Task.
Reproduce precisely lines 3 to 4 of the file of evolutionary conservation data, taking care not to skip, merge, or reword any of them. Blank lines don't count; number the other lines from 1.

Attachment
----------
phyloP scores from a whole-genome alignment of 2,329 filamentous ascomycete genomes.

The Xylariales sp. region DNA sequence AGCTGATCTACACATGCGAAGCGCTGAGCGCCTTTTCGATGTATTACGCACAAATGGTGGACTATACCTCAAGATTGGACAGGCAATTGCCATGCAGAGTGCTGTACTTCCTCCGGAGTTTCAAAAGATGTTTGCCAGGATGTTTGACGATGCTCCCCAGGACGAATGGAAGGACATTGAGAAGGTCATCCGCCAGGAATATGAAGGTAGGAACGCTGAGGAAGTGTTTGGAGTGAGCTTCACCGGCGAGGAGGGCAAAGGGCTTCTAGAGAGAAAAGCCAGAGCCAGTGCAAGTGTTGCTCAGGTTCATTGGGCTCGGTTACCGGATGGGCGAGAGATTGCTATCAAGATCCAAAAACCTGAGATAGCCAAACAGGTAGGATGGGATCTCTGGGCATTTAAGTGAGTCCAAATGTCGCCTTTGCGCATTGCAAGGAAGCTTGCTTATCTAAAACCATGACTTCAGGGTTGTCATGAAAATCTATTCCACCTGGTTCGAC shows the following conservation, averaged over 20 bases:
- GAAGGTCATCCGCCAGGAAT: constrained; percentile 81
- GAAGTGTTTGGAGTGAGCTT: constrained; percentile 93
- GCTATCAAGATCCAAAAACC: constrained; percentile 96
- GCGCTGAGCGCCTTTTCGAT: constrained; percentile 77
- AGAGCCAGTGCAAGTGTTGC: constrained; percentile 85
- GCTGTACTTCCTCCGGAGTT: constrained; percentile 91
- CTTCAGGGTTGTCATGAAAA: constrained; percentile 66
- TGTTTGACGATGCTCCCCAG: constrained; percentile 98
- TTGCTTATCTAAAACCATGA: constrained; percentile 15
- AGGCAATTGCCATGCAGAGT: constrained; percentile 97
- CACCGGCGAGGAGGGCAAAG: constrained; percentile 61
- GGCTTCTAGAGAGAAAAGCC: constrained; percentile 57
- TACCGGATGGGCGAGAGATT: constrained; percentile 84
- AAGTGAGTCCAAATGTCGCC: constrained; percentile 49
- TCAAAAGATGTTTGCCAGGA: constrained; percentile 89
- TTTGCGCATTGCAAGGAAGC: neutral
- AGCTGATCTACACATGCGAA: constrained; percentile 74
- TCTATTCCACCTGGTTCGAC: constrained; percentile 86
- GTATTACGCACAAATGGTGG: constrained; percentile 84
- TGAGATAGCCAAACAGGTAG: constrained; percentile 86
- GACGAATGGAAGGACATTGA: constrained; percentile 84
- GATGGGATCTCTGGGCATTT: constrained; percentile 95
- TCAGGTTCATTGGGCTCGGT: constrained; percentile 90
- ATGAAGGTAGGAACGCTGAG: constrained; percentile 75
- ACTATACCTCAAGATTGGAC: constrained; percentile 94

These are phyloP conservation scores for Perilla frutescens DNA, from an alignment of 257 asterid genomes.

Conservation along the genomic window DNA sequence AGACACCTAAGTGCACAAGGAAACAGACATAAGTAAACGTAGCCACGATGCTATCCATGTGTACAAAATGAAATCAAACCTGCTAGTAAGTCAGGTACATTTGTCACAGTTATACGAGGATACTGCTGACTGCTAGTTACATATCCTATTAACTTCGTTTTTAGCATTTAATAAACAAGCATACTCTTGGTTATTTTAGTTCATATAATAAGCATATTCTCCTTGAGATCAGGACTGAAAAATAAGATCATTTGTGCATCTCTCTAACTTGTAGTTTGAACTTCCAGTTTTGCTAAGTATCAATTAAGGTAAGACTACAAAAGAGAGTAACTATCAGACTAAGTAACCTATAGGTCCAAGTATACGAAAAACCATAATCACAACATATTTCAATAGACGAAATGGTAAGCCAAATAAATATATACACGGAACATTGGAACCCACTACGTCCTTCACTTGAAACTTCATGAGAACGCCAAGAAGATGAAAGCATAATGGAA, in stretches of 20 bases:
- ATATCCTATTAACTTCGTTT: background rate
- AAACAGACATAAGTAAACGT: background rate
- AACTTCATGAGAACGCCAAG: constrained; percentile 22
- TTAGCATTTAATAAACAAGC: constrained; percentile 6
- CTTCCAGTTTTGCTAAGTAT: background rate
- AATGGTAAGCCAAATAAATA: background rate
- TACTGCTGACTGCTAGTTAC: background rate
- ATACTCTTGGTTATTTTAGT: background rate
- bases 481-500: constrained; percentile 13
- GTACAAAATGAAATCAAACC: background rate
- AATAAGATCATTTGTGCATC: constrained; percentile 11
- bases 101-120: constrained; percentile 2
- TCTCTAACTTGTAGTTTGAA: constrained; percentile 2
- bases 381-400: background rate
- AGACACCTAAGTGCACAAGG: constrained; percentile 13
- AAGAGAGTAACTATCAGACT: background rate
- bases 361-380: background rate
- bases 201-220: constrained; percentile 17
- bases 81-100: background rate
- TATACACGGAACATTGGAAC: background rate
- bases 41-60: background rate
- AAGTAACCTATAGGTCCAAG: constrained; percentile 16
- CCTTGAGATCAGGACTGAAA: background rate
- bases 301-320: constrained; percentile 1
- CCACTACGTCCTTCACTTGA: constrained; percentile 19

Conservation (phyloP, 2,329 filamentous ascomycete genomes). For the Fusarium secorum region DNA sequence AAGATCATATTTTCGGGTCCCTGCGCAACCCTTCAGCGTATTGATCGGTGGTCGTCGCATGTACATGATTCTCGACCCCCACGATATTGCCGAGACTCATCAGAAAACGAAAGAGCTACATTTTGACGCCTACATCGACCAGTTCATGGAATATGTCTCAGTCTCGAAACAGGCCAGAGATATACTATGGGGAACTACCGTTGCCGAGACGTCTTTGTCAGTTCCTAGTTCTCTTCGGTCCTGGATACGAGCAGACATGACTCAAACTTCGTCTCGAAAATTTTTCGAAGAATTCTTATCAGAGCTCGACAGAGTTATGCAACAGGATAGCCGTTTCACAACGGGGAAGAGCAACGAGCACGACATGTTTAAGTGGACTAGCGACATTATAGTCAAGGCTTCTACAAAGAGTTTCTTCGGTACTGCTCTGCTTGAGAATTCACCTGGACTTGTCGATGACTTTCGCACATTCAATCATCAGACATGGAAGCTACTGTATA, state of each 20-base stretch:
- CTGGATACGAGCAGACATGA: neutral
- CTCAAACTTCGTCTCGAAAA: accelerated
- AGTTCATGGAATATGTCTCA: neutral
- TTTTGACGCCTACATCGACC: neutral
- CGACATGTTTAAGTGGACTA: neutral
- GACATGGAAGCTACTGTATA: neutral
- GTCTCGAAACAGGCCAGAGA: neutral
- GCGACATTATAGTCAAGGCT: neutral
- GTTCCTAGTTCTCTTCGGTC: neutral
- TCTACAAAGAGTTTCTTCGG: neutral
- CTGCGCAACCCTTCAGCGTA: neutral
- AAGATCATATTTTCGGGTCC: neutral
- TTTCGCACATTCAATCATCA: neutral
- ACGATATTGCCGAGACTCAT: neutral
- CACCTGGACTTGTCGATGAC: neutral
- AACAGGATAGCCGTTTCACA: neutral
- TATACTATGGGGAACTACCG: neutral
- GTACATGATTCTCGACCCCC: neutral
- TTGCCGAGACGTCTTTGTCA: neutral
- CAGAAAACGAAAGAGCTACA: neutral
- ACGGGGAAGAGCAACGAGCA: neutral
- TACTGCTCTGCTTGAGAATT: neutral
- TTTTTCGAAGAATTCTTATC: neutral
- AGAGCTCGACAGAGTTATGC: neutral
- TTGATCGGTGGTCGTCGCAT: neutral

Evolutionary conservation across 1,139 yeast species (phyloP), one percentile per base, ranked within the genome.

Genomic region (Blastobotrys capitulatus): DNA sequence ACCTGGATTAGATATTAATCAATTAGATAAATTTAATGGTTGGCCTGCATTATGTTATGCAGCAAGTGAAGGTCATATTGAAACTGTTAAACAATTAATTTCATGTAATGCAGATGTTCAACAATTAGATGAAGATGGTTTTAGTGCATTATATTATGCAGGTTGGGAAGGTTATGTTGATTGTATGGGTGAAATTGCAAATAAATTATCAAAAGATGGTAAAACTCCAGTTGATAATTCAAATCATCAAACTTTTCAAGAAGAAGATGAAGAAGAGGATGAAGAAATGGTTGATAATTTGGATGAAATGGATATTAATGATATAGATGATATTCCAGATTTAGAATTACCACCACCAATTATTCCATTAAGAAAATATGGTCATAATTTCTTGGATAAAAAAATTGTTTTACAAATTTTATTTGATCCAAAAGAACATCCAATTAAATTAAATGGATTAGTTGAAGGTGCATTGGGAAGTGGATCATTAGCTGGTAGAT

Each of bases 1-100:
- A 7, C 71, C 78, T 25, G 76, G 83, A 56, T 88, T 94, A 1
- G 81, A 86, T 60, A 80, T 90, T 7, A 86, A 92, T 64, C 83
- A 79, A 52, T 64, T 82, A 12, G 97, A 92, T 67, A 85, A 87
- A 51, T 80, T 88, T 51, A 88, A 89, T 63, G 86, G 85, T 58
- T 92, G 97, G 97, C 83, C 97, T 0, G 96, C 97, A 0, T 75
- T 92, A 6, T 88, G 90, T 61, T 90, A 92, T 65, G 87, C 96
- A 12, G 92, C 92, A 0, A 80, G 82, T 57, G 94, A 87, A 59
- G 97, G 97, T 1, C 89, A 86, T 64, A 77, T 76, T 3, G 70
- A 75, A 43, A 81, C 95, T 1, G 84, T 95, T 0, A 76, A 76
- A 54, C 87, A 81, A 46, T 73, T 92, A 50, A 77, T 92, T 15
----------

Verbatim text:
- GAAGGTCATCCGCCAGGAAT: constrained; percentile 81
- GAAGTGTTTGGAGTGAGCTT: constrained; percentile 93